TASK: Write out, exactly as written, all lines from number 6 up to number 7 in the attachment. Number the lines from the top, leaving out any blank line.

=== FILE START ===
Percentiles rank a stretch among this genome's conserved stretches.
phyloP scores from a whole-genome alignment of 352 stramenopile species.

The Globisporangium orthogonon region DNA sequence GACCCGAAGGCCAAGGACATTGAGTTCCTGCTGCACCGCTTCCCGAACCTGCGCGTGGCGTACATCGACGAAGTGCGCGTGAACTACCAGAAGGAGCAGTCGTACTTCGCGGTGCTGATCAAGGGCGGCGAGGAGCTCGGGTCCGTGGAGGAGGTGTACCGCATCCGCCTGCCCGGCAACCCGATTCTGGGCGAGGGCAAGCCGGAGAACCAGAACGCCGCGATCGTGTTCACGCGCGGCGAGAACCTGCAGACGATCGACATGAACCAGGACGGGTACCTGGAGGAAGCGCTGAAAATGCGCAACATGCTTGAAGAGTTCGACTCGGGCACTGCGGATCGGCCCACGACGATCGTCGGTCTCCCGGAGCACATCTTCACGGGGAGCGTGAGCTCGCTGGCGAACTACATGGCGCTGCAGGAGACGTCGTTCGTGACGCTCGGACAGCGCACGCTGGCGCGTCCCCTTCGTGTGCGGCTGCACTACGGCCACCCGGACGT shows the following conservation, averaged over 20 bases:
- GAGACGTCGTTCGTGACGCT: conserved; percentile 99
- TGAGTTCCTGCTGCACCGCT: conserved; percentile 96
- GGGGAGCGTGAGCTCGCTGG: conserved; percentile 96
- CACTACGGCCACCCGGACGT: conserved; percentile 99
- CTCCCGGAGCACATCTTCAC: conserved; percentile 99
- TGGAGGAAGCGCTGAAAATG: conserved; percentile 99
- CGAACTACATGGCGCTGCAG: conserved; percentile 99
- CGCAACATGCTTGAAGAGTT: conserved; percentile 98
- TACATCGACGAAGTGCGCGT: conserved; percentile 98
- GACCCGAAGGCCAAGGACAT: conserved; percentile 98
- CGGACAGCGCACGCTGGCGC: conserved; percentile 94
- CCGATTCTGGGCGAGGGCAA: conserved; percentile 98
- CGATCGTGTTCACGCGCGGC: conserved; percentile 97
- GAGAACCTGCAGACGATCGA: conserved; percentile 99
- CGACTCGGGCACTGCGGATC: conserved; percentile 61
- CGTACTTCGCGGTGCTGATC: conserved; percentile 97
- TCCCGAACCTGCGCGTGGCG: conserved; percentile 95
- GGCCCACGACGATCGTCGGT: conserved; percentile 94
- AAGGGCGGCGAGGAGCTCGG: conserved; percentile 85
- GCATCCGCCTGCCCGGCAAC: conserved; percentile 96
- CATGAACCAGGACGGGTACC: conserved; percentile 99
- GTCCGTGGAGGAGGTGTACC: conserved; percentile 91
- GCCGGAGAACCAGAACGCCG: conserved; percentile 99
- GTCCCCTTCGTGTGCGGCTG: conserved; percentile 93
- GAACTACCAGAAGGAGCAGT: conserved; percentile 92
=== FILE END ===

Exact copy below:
- GGGGAGCGTGAGCTCGCTGG: conserved; percentile 96
- CACTACGGCCACCCGGACGT: conserved; percentile 99